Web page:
Interview: Flatfoot 56

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The Chicago punk rock scene has always been wide-open; everything from pop-punk, to hardcore, street punk, and even ska music, has been prevalent within it. But for nearly two decades now, Flatfoot 56 and their brand of Celtic punk rock have carved out their own unique path within it and built a tremendously loyal following over the years. We had the wonderful opportunity to speak with Tobin Bawinkel (lead vocalist/guitarist) about the Chicago punk rock scene, their brand of Celtic punk and what makes it different, their upcoming performance at the T1 Fest (more information on this festival is at the end of the interview) in Joliet, IL on Saturday November 9, 2019, and much more!


1. You’ll be part of the bill for T1 Fest in Joliet, IL on Saturday November 9th. What are you most looking forward to with being a part of this show?

I think It will be great to see some of the incredible bands the fest has. The fact that the fest is for such a great cause is also going to be a great highlight for the event. 

2. T1 Fest is all for the benefit of JDRF Illinois, whose mission is to accelerate life-changing breakthroughs to cure, prevent, and treat T1D and its complications. What does it personally mean to you to be able to be a part of helping with their cause?

It’s an incredible honor to be included in this great cause. Growing up we had a few friends who had to deal with the effects of T1D. I remember multiple times going to see friends who had been hospitalized because of having complications with this debilitating condition.

3. The rest of 2019 will see you playing shows aroudn the Midwest (Wisconsin, Indiana, Illinois, Iowa). For someone in those areas that hasn't been to a Flatfoot 56 show, why do they need to come out to one of these and what can they expect to see from your show when they do?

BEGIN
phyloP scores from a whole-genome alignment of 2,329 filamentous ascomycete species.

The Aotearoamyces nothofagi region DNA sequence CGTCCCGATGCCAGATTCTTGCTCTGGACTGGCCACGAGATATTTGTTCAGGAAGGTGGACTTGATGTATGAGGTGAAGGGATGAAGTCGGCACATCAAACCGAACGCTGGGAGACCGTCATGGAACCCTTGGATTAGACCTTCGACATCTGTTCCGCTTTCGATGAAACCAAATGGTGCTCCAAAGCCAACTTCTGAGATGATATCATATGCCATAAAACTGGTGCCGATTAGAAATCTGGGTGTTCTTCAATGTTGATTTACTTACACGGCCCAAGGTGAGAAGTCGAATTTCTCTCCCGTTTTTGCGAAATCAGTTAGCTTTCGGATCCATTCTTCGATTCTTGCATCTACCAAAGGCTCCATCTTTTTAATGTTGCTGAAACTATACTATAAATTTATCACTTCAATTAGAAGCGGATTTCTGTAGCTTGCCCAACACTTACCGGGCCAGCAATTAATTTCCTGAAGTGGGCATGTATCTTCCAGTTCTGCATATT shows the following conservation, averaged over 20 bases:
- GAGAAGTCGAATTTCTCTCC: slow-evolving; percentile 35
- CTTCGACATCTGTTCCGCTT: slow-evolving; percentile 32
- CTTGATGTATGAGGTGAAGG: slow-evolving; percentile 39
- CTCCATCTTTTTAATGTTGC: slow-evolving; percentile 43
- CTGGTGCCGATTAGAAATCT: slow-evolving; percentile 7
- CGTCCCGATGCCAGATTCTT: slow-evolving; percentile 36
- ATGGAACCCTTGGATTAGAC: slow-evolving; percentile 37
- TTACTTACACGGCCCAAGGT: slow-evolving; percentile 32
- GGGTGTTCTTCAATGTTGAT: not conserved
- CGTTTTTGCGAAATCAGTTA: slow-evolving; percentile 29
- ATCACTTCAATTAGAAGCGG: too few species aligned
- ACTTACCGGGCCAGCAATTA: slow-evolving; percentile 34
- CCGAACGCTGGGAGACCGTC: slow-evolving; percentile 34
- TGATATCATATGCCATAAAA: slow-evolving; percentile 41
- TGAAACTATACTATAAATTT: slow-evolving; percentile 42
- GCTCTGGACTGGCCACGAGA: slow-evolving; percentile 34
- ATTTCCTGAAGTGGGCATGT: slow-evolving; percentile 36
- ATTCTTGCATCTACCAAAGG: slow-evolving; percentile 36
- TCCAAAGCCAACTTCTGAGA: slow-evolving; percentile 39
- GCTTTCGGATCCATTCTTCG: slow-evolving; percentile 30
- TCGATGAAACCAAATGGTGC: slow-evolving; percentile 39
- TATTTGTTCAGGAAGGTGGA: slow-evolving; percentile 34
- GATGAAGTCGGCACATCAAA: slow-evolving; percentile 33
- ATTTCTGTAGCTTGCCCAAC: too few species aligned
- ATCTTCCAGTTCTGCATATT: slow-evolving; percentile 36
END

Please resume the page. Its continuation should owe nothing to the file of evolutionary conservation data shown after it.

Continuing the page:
Flatfoot has always been known for being a band that takes the stage and an explosion of positive energy shorty follows.  We have had fans tell us that their entire outlook on life has been impacted by coming to our shows and realizing how much they are not alone. Its more then just a good entertaining evening, it’s a show where the crowd is encouraged to celebrate the community that can be experienced in a punk show. These were the kind of environments that we as a band used to experience when we would go to punk shows when we were younger. I fear this has been lost in many shows I have experienced lately. Let’s get it back I say.  

4. Your last music, The Vancouver Sessions EP, was released about a year ago. Can you tell us a little bit about the EP?

This recent release was more of a concept album where we were able to explore more of our celtic music roots, rather then just the punk drive we have become known for. We wanted to take older flatfoot tunes that we felt had awesome lyrics and translate them into a slowed down version where the message of the songs could actually be more easily ingested. The result was really cool and a bit out of the box for us. The intent was to expand the dynamics of what Flatfoot 56 is and present a side to who we are that isn’t often seen. It was really fun to make.

5. Are you currently working on new music? If so, when can we expect to hear some of it and are you planning to release it as singles only, or an EP/album?

We are currently writing new stuff, but progress has been slow moving. A few of us had kids this year and one of the guys got married, so life has been kind of kicking our butts as of late. We are hoping to get something new out this upcoming year.